CSUâ€™s athletes proved that they have brains and brawns when the Mountain West Conference awarded 72 Scholar-Athlete awards for their work during the 2009-2010 academic year.
The awards, released last Wednesday, honor 63 Rams who collectively represent 15 of CSUâ€™s 16 varsity athletics programs.
To be eligible for the award, student-athletes must have completed at least two academic terms at an institution, maintain a cumulative grade-point average of 3.5 or better and have participated in varsity competition in an NCAA-sponsored event.
There are many facets that go into the success of a student-athlete in the classroom. The main attribute necessary is a strong work ethic.
â€œI try to work hard in all parts of life,â€ said sophomore volleyball player Dana Cranston, who was one of the recipients of the award.
Redshirt sophomore basketball player Jesse Carr agreed that it takes hard work to succeed in the classroom, as well as in the athletic arena.
â€œIt shows that Iâ€™m a hard worker,â€ Carr said. â€œWhatever you throw at me, I can handle it.â€
During a season, student-athletes have to handle an extremely condensed schedule. They often start their day early in the morning and donâ€™t finish with a dayâ€™s work until more than 12 hours later.
Between classes, homework, studying and team-related activities, itâ€™s often difficult to juggle all responsibilities. Yet the student-athletes who won this award show that it can be done to a high degree of success.
Despite the fact that it takes a high level of personal effort to achieve this success, itâ€™s not done alone.
â€œOur support system makes it so much easier to succeed,â€ said Cranston, a business administration major. â€œThe coaches make sure that we get time to do school work when weâ€™re on the road. We have a lot of extra opportunities for help with tutors and teachers.â€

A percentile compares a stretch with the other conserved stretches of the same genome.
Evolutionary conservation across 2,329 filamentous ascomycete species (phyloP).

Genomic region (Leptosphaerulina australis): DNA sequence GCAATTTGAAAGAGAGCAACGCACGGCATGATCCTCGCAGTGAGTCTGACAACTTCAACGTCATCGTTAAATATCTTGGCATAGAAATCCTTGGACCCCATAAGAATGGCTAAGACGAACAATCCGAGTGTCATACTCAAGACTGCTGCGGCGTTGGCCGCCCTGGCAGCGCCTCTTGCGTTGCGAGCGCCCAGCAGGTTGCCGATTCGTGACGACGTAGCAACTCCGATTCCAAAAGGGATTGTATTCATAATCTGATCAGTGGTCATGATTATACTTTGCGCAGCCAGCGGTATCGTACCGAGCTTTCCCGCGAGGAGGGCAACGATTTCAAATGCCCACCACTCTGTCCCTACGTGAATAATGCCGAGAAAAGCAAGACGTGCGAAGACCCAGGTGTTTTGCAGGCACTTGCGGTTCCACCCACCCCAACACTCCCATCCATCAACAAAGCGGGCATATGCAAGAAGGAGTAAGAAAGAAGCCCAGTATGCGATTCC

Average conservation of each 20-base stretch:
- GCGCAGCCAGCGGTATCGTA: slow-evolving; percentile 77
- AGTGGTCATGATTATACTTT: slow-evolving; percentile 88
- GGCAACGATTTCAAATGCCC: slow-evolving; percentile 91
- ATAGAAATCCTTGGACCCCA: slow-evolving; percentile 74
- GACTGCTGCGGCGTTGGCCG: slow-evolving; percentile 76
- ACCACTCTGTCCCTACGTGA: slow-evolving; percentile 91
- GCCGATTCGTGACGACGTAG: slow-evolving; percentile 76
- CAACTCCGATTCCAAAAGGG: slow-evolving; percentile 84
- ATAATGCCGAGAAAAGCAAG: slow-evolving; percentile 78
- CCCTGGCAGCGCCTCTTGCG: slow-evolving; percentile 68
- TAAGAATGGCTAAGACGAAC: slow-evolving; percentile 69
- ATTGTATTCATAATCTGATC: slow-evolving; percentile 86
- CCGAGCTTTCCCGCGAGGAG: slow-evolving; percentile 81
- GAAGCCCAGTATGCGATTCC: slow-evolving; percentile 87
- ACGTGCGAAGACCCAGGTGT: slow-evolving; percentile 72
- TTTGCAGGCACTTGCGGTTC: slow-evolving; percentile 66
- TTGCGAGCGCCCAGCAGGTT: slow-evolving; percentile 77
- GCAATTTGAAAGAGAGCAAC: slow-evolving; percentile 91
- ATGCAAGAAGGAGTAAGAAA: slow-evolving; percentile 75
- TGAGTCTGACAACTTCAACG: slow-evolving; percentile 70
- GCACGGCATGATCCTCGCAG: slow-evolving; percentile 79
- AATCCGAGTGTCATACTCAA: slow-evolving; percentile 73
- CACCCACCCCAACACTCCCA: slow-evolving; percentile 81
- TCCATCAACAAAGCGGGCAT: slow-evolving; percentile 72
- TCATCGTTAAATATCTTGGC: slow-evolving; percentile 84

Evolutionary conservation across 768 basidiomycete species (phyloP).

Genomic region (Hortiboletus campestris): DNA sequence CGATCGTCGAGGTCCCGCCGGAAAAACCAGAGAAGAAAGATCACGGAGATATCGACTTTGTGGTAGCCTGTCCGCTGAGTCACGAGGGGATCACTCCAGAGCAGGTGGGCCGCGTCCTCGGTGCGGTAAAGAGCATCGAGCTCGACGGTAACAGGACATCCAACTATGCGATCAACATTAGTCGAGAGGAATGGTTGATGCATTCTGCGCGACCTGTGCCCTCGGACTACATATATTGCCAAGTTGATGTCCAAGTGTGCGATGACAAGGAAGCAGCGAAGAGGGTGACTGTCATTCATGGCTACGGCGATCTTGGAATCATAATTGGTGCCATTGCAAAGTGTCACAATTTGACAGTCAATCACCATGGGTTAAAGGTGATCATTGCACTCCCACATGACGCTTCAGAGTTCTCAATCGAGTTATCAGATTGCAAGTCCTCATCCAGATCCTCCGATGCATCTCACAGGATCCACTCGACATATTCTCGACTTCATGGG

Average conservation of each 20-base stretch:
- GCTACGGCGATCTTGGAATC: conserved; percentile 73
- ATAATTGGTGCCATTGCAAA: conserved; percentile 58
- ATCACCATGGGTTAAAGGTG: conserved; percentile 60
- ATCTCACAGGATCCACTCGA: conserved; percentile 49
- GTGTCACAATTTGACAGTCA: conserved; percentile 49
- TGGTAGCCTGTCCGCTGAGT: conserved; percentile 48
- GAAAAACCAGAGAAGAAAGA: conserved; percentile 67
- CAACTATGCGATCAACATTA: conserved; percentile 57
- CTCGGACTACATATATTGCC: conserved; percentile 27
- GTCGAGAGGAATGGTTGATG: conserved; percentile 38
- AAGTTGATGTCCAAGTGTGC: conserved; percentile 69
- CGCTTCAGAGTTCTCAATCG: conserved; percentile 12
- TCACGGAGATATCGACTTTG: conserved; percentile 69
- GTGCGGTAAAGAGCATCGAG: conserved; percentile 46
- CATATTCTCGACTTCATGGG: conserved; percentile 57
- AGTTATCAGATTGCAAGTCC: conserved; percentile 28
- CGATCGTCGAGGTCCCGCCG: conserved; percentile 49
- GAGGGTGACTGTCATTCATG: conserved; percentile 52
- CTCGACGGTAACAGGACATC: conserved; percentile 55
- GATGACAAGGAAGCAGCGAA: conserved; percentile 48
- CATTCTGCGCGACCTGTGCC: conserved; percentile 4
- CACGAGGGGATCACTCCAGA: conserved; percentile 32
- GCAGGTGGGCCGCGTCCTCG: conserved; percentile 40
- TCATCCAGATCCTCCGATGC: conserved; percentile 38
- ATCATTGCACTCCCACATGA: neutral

An athleteâ€™s specific season is the hardest time for them to succeed in the classroom.
â€œDuring the season, I have a lot on my plate. Things get pretty hectic,â€ Carr said.
Scholar-Athletes were happy to be recognized for their effort in the classroom in addition to their work on the court and field. The idea of leading by example was evident to the award-winning athletes.
â€œI hope I set a good example, especially for younger kids,â€ Carr said. â€œThey see that if you work hard, you can succeed in the classroom as well as on the court.â€
Cranston was also happy to show what athletes are capable of.
â€œItâ€™s a very big honor. Athletes can achieve high honors in school as well as in their sport,â€ Cranston said. â€œI hope young girls coming into the program can see that if you manage your time and work hard, you can succeed.â€
Of the 63 Rams that won the Scholar-Athlete award, nine student-athletes â€” Colin Anderson, Ryan Friese, Kendra Gerk, Kristin Hemphill, Brittany Lee, Nicole Peters, Ellie Rastall, Aliese Willard and Margaret Wood â€” were recognized twice for their efforts as part of part of the CSU cross country and indoor/outdoor track and field programs.
CSU had five individuals, Aliese Willard, Stephanie Greer, Myla Kilchrist and Tara and Tasia DeMuth, who were part of the 42 student-athletes in the MWC to post perfect 4.0 cumulative grade point averages.
Sports reporter Kevin Lytle can be reached at email@example.com.